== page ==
Her “House and Universe” photo series is also strikingly resonant, and the photos featured here are just a small sample of those in the series.

Lastly, she returned to many of the ideas she has worked with on the Waterpod Project, in her 2014 project WetLand.  This work explored the responses to the changing environment and the future of the human race because of this changing environment. Mary and several other artists created and lived in this work as it floated along the Philadelphia river, making a statement about sustainable living.  I have included another video about the project below.

All images and videos are from

REVIEW: Penny Stamps Speaker Series — Performance Animation

One of the many wonderful things about new technology is that it can lead to entirely new genres of art. Performance animation is one of those genres.

First, we were introduced to two blank screens. Then, a flash of light and color as animated landscapes splashed across the screens. A silhouette stepped into view, and we watched it interact with the buildings and plants and animals that appeared. At times the message was a clear narrative, while at others it was more of a series of dreams transposed on top of one another. If that makes the show sound trippy in any way, then good, because it absolutely was trippy.

Miwa Matreyek is a multi-talented artist currently on tour performing the two pieces that formed this week’s Penny Stamps event. “This World Made Itself” seemed to be more of a love story, although love was by no means the only theme. The juxtaposition of her gigantic form with a city skyline, and her interaction with a tiny animated figure, had strong allusions to King Kong.


Her second piece, “Myth + Infrastructure,” dealt with the biggest themes possible: the birth and death of the world, modernization, death, life, and the interaction of mankind with the natural world.



Time and again we watched Miwa swirl through bodies of water, capture and free flying insects, blend in and become one with the Earth.

Several times it was like a magic show. The audience and I reacted with awe when Miwa sprouted wings out of thin air and her arm melted away into a swarm of white petals. “How did she do that?!” the people next to me exclaimed as they recorded the performance for their Snapchat stories. I wondered the same thing as I too recorded a clip for my story.

Shows like this are rare opportunities, and I strongly encourage you to see the show in Ypsilanti on Friday, October 7 if you can.

You can get a small taste of the performance in this TED video here.

PREVIEW: Penny Stamps Speaker Series — Performance Animation


What: The Penny Stamps Speaker Series Presents Miwa Matreyek’s Dreaming With Your Shadow, a piece that blends animation with a live stage performance. If the image above doesn’t convince you, I don’t know what will.

When: October 6th at 5:10 PM

Where: Michigan Theater

Price: FREE. This is one of the many wonderful opportunities you can and should take advantage of at U of M!

PREVIEW: Medium Rare – 2015 IP Exhibition 85 Undergraduate seniors in the Stamps BFA program

What: The IP (Integrative Project) Course Exhibition featuring art work in a variety of media made over the course of a year.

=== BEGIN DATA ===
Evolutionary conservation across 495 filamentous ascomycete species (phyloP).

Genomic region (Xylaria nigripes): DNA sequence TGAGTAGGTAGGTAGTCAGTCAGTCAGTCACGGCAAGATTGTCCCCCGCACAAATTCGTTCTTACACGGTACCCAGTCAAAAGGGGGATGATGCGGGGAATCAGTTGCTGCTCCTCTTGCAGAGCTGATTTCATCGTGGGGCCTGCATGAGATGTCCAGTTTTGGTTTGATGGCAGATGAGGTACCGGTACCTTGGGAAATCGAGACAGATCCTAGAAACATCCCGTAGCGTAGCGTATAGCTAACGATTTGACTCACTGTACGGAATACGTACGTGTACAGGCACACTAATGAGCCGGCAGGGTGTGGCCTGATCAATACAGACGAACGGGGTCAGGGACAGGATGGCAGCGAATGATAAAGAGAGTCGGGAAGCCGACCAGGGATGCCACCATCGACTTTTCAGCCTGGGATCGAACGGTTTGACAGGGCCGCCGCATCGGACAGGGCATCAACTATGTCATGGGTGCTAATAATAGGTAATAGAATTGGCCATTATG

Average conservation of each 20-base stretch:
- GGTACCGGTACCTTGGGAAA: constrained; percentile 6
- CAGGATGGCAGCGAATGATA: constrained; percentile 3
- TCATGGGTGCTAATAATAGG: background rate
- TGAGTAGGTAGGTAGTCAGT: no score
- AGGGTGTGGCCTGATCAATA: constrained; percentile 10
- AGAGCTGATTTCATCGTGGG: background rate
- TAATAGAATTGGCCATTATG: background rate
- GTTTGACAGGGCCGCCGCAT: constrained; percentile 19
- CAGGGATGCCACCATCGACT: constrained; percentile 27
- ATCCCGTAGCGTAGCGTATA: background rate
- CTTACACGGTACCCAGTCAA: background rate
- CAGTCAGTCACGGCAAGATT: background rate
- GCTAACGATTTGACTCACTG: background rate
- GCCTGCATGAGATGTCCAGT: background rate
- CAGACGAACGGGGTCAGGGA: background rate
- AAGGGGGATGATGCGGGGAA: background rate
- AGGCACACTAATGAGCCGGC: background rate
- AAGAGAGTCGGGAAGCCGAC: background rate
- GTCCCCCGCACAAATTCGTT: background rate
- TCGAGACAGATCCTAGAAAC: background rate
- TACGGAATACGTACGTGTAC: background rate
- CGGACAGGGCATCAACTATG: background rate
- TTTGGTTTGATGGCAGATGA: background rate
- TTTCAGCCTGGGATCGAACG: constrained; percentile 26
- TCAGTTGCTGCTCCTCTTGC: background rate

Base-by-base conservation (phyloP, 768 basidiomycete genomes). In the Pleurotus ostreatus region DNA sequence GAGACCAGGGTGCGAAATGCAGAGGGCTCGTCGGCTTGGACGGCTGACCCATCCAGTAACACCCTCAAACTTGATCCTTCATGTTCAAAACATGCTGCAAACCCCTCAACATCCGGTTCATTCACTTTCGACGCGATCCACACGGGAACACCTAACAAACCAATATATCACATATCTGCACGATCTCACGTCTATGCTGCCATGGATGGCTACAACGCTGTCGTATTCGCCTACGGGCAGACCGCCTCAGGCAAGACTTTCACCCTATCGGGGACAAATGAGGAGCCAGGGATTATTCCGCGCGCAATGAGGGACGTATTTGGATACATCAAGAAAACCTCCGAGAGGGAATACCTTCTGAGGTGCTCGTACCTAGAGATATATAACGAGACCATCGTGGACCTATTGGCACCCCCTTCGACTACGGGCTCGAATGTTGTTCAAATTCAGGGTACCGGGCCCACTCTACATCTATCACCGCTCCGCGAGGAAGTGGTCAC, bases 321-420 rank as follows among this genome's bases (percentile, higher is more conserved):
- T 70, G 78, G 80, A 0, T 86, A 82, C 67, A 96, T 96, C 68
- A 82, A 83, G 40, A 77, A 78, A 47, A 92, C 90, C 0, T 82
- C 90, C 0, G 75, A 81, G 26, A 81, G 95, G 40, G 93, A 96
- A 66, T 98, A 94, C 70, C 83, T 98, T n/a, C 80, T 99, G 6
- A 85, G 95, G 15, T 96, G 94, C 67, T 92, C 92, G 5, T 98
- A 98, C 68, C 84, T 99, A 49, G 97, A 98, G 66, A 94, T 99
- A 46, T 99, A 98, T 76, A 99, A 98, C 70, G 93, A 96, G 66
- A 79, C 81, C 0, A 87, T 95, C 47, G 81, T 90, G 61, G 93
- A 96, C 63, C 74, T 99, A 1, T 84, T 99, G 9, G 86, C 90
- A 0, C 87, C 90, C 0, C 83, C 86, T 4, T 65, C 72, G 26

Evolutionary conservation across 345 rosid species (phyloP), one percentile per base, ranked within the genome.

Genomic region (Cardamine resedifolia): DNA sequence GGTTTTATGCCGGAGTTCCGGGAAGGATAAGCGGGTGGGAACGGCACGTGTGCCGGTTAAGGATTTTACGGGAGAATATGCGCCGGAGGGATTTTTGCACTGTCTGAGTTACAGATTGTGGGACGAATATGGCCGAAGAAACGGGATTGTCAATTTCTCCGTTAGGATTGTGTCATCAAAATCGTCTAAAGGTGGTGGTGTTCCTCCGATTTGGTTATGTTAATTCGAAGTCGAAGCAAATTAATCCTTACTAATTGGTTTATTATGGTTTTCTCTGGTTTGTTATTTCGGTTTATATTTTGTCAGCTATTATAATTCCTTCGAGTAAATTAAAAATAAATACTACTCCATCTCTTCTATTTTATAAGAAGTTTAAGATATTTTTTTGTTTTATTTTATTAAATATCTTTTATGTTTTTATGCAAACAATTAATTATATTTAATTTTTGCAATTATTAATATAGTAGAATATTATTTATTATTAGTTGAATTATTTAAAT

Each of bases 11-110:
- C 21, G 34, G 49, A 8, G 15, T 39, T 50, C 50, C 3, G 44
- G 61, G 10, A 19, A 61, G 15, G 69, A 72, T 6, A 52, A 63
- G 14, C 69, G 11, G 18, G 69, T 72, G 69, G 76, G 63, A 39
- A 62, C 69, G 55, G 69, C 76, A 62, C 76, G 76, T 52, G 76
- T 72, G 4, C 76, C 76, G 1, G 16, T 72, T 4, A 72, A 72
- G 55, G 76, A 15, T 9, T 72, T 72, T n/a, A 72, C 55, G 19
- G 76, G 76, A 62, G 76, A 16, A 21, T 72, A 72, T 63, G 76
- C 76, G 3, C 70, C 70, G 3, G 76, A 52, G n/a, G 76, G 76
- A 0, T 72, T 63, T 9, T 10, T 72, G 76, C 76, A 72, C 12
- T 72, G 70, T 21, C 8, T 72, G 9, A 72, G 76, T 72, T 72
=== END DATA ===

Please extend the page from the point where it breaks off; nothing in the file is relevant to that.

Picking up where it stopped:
When: April 16- May 2, 2014

Where: Three different locations:
Slusser Gallery, Art & Architecture Building, U-M North Campus
Opening Reception: Friday, April 17, 6 – 9 pm
Gallery hours: Monday through Friday 9 am – 5 pm, Saturday 12 – 5 pm

Work Gallery, 306 S. State Street, Ann Arbor
Opening Reception: Friday, April 17, 6 – 9 pm
Gallery hours: Tuesday – Saturday, 12 – 7 pm

Argus II Building, 400 4th Street, Ann Arbor
Opening Reception: Friday, April 17, 7 – 10 pm
Gallery hours: Tuesday – Saturday, 12 – 7 pm

REVIEW: Jose Miguel Sokoloff (Penny Stamps Speaker)

Jose Miguel Sokoloff is many things; first and foremost, however, he is an advertiser who loves his home country of Colombia.

For roughly an hour, we experienced a condensed version of Colombia’s history and its war with the guerrilla movement. Beginning with the Cold War, Sokoloff laid the groundwork of the guerrillas’ ideological foundation, followed by a gradual shift to an economical role after the fall of the Soviet Union.

The key to ending Colombia’s war with the guerrillas, he stressed, was realizing that the members were as much victims of the organization as the general populace.

We watched the growth of the advertising campaign against the guerrilla’s–from it’s missteps at the beginning to the enormous successes it has achieved in recent years. Always, the message remained the same: “Demobilization is the way out” / “desmovilización es la salida”

What struck me most was how successful Sokoloff and the nation of Colombia was with its advertising campaign, and its intersection of art and politics. Realizing that genuine testimonies were more important than professional actors, the campaign would always “speak to the human” in an effort to convey the message that the war would eventually end anyway.

The government concentrated on Christmas and family, because that was when the members were most vulnerable. Soldiers decorated trees in the jungle with Christmas lights. Glowing balls with heartfelt messages floated down the waterways that the guerrillas used for travel. The military sent soccer balls all over the country to remind the guerrillas what they were missing.

Most touching of all was a campaign involving mothers, in which they stated “Before being a guerrilla, you are my son” / “Antes de ser guerrillero, eres mi hijo”

Eres mi hijo

Overall I loved this talk. This was explicit proof that we don’t need extensive peace talks or military campaigns to dissolve the potency of a violent movement. Instead, this advertising campaign appealed to the hearts and humanity of the guerrillas in the jungle, and it worked.